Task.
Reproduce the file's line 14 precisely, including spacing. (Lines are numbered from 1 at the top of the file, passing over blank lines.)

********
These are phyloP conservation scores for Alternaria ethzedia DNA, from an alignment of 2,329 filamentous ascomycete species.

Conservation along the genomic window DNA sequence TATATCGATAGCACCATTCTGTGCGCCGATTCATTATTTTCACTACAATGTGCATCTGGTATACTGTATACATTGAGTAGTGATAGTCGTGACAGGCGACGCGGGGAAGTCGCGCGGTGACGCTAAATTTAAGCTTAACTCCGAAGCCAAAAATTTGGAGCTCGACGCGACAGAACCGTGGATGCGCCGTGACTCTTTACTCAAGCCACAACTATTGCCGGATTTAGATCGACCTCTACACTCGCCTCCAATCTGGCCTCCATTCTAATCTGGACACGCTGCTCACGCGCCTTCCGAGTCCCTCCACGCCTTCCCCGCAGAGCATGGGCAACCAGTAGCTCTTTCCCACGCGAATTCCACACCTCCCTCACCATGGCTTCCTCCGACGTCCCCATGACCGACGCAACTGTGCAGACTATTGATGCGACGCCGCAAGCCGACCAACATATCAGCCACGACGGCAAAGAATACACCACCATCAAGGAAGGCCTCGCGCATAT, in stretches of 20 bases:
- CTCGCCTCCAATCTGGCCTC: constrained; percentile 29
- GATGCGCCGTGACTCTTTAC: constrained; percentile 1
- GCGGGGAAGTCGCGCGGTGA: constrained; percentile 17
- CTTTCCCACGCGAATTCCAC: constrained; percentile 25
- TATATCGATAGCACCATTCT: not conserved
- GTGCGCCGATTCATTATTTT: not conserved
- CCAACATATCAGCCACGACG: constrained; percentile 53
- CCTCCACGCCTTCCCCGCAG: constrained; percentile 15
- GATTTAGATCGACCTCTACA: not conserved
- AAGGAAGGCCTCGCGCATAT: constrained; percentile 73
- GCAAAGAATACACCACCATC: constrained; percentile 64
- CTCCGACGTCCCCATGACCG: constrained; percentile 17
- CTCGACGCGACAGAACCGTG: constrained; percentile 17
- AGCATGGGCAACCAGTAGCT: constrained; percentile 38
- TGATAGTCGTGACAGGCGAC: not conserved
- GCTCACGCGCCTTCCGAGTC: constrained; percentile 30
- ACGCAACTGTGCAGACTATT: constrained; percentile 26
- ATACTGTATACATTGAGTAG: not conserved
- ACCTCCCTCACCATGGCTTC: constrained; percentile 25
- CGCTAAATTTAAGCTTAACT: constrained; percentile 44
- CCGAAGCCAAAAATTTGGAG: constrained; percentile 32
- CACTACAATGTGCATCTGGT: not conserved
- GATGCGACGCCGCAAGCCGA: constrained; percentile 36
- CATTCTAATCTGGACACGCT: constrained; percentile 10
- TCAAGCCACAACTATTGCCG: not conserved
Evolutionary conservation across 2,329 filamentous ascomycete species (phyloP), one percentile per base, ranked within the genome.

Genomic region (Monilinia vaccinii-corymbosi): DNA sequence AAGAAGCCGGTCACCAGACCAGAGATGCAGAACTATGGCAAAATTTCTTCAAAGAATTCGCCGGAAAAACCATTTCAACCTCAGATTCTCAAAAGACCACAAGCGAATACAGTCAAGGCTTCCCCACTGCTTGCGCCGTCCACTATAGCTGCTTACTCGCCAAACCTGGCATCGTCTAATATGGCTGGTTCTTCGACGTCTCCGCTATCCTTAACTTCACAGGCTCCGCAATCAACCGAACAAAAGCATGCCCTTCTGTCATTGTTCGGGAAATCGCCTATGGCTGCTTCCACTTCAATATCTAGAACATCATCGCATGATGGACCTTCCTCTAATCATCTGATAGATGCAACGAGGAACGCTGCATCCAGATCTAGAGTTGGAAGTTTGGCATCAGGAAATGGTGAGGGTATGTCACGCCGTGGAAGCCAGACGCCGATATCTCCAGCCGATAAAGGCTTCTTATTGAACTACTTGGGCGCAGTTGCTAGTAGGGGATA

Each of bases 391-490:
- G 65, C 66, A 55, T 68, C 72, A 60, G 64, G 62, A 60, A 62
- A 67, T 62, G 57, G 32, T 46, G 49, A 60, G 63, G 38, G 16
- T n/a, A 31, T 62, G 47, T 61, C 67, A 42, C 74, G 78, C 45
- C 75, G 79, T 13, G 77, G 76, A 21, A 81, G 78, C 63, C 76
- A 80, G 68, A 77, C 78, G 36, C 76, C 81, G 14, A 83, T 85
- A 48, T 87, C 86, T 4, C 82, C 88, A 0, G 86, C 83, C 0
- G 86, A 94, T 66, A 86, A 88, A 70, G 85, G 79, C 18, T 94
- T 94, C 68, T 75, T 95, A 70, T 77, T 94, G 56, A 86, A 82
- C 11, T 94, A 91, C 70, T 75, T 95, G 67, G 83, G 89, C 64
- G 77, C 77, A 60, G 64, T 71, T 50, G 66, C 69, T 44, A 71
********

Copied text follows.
- CTCCGACGTCCCCATGACCG: constrained; percentile 17